apart from my own, I like a couple of punk/metal bands called agness pike and girl power, and a lady/gentleman duo called the other dramas. my clochards colleague karen cleave is developing a very interesting act which I think she is calling mermaid noises. I imagine all these acts will remain local attractions, and I think that’s just fine.

cf: if you had to put tufthunter in a record store “genre” what would you choose?
it was nice when we could all think of ourselves as “alternative”—is that still legitimate, or would we be deceiving ourselves? I am certainly “independent,” given I don’t even have a record label.

cf: why did you not want to charge anyone for this record/package it and sell as vinyl or CD?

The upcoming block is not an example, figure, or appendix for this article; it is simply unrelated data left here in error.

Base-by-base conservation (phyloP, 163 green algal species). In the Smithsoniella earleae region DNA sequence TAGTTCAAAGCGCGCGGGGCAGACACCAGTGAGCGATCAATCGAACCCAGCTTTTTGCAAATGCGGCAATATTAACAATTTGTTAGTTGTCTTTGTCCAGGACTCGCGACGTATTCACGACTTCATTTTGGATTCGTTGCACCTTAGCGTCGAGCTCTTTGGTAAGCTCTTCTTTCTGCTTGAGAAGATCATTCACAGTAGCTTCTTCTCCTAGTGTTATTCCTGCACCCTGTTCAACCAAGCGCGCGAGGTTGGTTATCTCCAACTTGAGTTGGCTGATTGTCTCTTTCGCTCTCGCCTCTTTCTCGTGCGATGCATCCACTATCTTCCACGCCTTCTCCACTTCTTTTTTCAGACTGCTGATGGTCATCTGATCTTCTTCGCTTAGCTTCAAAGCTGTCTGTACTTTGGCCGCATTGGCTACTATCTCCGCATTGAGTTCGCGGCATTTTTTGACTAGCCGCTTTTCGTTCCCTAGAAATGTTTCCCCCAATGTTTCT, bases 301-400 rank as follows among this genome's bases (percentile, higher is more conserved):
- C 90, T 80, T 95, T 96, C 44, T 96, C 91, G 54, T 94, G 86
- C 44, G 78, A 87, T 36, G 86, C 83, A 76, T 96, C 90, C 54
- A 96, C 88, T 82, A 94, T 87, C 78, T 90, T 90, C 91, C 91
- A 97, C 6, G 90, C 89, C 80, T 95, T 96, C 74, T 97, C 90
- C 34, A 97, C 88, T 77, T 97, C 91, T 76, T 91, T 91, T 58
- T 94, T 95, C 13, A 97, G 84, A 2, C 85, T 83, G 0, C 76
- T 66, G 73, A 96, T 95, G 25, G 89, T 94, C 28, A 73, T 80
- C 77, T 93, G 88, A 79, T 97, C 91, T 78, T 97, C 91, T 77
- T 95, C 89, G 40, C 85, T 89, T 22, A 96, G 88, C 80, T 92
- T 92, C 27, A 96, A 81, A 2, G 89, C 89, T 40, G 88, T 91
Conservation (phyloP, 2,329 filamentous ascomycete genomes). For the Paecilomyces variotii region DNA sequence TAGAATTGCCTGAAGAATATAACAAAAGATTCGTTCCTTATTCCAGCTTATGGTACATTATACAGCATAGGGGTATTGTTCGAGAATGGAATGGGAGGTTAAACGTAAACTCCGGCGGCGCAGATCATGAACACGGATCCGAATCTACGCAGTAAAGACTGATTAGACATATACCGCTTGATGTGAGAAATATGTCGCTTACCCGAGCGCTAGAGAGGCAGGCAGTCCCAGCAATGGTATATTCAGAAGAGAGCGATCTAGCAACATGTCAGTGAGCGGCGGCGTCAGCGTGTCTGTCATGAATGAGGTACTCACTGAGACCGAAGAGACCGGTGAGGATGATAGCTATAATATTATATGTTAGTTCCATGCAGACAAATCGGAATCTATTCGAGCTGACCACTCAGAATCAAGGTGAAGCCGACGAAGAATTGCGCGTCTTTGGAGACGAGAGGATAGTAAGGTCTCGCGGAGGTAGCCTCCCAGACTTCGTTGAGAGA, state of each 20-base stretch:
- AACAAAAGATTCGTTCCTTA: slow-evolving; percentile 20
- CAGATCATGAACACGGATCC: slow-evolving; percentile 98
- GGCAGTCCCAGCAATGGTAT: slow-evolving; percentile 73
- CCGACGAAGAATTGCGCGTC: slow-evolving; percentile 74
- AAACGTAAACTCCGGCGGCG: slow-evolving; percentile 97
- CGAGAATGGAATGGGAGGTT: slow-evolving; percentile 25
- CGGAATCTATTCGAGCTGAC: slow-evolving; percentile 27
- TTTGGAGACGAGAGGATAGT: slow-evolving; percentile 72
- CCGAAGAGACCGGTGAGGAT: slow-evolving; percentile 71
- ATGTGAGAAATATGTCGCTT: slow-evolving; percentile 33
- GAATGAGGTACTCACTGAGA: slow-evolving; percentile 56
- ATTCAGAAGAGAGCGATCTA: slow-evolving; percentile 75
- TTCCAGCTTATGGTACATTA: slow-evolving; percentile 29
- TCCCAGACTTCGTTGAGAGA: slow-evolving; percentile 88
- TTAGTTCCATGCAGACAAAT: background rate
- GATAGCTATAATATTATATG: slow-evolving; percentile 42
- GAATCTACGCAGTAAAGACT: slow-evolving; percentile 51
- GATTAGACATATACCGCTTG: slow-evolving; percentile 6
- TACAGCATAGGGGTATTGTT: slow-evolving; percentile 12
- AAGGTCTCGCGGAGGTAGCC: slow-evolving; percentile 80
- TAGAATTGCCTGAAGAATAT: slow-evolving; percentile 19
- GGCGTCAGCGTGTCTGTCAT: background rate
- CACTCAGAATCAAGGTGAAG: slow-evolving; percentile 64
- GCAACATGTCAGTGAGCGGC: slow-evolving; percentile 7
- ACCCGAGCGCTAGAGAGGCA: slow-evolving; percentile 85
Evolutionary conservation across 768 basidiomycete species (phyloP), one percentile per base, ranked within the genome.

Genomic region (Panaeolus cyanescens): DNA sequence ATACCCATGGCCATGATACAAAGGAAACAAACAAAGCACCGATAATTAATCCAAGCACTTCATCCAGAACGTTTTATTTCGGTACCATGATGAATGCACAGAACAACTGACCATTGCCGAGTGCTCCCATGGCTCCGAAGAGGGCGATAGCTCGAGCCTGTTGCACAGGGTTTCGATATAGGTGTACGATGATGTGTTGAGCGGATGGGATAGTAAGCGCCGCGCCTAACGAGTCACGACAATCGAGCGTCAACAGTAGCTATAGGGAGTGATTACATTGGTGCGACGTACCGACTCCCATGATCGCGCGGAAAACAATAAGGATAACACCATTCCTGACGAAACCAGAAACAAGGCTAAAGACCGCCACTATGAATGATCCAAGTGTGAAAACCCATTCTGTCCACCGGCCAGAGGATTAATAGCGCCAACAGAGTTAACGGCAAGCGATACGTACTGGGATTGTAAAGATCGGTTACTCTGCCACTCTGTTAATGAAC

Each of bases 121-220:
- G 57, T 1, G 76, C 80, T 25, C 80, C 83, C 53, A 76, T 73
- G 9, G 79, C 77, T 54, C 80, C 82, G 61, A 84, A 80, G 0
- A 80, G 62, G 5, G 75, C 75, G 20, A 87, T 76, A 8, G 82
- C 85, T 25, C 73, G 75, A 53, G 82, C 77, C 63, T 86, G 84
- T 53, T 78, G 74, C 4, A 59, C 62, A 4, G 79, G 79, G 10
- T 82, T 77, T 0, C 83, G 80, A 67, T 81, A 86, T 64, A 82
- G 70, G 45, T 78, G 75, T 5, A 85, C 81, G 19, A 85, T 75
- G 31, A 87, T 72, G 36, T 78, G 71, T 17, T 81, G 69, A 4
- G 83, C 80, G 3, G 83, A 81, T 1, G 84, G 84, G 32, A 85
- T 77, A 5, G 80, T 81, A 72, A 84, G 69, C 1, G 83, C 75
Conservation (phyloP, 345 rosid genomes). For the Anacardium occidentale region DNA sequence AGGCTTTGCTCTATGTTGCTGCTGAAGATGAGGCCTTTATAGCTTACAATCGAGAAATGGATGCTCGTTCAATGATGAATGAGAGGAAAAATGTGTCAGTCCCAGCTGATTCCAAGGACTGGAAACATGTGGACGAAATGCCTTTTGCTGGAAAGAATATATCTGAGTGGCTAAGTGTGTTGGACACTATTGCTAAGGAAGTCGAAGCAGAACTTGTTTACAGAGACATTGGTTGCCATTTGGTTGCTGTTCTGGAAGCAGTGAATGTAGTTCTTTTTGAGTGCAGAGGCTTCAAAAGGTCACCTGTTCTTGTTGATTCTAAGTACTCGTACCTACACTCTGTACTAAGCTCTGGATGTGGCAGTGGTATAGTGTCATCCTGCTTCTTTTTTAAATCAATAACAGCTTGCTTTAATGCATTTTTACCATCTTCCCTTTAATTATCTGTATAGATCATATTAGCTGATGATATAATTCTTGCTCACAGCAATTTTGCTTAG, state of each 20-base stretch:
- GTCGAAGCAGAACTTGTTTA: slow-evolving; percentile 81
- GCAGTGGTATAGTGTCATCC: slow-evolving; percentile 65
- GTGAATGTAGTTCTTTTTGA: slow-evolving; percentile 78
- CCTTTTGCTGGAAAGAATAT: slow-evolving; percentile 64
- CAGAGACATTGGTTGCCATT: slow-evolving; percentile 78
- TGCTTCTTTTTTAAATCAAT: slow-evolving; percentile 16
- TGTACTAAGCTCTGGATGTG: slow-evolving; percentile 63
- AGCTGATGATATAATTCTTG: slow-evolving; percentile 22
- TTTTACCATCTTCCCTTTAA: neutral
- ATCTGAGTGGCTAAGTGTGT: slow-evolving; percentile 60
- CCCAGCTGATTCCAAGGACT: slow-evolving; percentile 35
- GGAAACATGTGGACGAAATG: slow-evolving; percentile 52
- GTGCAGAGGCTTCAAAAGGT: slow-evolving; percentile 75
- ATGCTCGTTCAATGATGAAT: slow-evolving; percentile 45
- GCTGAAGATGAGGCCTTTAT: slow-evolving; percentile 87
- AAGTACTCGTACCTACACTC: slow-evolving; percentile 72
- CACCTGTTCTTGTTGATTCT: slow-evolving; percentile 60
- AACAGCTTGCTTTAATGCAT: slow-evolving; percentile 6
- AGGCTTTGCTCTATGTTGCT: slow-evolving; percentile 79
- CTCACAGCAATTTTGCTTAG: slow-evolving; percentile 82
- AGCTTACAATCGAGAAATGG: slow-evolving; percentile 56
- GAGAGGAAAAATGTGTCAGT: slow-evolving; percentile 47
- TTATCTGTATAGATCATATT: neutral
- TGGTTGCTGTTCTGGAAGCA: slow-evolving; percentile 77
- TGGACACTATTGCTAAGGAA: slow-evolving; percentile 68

it was partly pragmatic: what I would like is for people to hear the music, and I don’t need a financial return. for a little-known band, putting a record on sale can be self-defeating in terms of dissemination, especially if you don’t work hard on selling it at live shows. many people who like music are now fairly unused to mechanisms for buying records, so those mechanisms tend to represent a barrier to dissemination. ¶ in addition, observing the rituals of the record industry and its media, I confess to a certain distaste, and an unwillingness to join in that game. it would be undignified for a gentleman of my years. ¶ so I decided that I would make CDs to give out freely to friends and acquaintances; and that I would make the record free to download, to enable it to reach a wider audience if there is one.

cf: do you have any memorable stories about talulah gosh, heavenly, would-be-goods or your time spent in chickfactor-land?